Reinforcement Learning – This involves unsupervised learning where robots learn through trial and error.
Evolutionary Learning – This is also unsupervised learning, but has controllers deduced by changing the initial population of the program code.
Learning by Imitation – This kind of learning is biologically inspired and uses a developmental paradigm to help the robot learn by emulation.
Artificial Neural Networks – These networks are algorithms that are loosely based on the phenomenon of spreading activation. Such networks are capable of accurately encoding knowledge imparted during training in the form of node connections. Input nodes receive stimulation that moves through the network layers and gives rise to an output which is then assessed by a trainer who reinforces and changes the future response of the network. Such training is often called robot shaping and involves human-robot interaction. Similar to the human brain, neural networks allow robots to develop and condition their knowledge based on repeated experience.
Reinforcement Learning – In this type of learning, robots use an automated critic, which punishes or reinforces actions. The aim of this learning method is to map the actions and maximize reinforcement. Reinforcement learning changes the nature of programming done by the designer. A basic challenge encountered in this type of learning is how to train a robot to orchestrate its learning process and select actions that will fetch reward.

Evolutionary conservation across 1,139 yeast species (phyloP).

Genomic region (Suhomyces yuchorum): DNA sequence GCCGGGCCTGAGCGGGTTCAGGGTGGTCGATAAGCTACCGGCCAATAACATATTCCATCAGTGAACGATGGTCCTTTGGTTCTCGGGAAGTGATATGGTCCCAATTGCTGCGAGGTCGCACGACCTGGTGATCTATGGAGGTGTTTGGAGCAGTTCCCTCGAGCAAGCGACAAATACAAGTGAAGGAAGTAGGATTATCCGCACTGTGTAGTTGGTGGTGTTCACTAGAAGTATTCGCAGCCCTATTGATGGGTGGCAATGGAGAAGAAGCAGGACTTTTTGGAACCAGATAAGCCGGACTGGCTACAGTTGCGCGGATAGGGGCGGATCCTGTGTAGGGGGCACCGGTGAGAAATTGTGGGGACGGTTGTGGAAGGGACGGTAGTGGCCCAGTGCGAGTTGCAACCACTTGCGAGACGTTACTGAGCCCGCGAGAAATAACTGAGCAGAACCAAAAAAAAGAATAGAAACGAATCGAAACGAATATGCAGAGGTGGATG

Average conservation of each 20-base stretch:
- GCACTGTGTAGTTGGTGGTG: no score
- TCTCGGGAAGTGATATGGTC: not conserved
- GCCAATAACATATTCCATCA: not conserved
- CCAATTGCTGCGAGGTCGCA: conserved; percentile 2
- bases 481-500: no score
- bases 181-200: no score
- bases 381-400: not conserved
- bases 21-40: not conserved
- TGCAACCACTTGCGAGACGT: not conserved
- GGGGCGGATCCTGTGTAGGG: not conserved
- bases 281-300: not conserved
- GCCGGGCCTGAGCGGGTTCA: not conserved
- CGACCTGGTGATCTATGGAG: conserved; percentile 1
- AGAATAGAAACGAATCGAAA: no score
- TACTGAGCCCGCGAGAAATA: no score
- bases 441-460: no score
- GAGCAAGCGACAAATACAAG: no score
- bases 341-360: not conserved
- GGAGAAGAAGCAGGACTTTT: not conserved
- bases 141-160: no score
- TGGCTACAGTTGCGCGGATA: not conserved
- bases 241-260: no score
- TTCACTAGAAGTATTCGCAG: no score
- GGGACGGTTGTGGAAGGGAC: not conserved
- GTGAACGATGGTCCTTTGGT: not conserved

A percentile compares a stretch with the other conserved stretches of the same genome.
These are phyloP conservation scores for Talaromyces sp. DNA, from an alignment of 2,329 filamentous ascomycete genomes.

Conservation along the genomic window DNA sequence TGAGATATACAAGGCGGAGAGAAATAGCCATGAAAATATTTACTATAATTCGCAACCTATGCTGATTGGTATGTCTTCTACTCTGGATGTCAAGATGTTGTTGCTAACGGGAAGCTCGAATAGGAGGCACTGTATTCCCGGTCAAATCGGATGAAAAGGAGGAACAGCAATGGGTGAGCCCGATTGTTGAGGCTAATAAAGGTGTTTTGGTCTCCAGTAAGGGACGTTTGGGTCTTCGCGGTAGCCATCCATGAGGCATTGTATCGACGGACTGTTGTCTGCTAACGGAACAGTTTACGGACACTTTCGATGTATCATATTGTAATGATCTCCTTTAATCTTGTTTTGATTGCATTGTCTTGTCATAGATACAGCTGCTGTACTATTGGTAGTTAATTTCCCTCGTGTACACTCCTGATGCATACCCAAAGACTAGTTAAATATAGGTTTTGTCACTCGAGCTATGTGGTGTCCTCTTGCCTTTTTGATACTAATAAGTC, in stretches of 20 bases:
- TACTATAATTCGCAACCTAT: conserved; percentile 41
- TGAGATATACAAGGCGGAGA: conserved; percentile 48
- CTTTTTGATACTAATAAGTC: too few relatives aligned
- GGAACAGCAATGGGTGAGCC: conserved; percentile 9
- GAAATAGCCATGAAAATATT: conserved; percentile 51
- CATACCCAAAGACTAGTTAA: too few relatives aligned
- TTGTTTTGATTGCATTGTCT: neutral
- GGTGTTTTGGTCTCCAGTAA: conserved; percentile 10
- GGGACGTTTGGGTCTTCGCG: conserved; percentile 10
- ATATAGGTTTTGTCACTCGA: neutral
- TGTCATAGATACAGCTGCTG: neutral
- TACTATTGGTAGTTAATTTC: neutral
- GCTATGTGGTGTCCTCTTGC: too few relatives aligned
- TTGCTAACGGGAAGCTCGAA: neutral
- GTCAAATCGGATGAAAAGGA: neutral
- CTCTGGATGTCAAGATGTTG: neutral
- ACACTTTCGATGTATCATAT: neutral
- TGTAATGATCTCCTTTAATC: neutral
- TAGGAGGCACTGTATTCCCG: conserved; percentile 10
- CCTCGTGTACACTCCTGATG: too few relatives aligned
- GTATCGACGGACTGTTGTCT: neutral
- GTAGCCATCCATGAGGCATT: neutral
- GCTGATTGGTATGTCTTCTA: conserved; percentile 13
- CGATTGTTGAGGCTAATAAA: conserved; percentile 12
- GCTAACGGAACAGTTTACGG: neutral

Evolutionary Learning – This method is inspired by biological evolution processes. It involves several unsupervised learning processes which use the crossover reproduction method where fit individuals are chosen and put together to give rise to successive controller generations. Evolutionary computing comprises many computational systems such as evolutionary strategies, genetic algorithms, genetic programming and classifier systems. Of these, genetic algorithm is the earliest form of evolutionary computing.
Learning by Imitation - Imitative learning involves any one of the learning approaches mentioned above, though it follows a unique methodology. It assumes that robots are capable of being shown how to behave in certain situations. Researchers from MIT have given life to some new robots which can learn by imitating the actions demonstrated to them by humans.
One major issue in robotic learning is the need to impart domain knowledge without allowing them to over-specialize in any of the domains. Robots need the correct amount of coded and learned knowledge, which largely depends on the variety of tasks they are required to perform. The more coded knowledge a robot has, the more constrained it will be to perform a given set of specific tasks.
References and Further Reading
- Liu D., Wang L., Tan K.C. 2009. Design and Control of Intelligent Robotic Systems. Germany, Berlin: Springer.
- Thrun S. An Approach to Learning Mobile Robot Navigation. Universität Bonn, Institut für Informatik III. Robotics And Autonomous Systems special issue on Robotic Learning, 1995.
- Conforth M., Meng Y. An Artificial Neural Network Based learning Method for Mobile Robot Localization. Published in: Robotics, Automation and Control, Book edited by: Pavla Pecherková, Miroslav Flídr and Jindøich Duník, ISBN 978-953-7619-18-3, pp. 494, October 2008, I-Tech, Vienna, Austria.
- Mataraiæ M.J. Learning in behavior-based multi-robot systems: policies, models, and other agents. Journal of Cognitive Systems Research 2001; 81–93.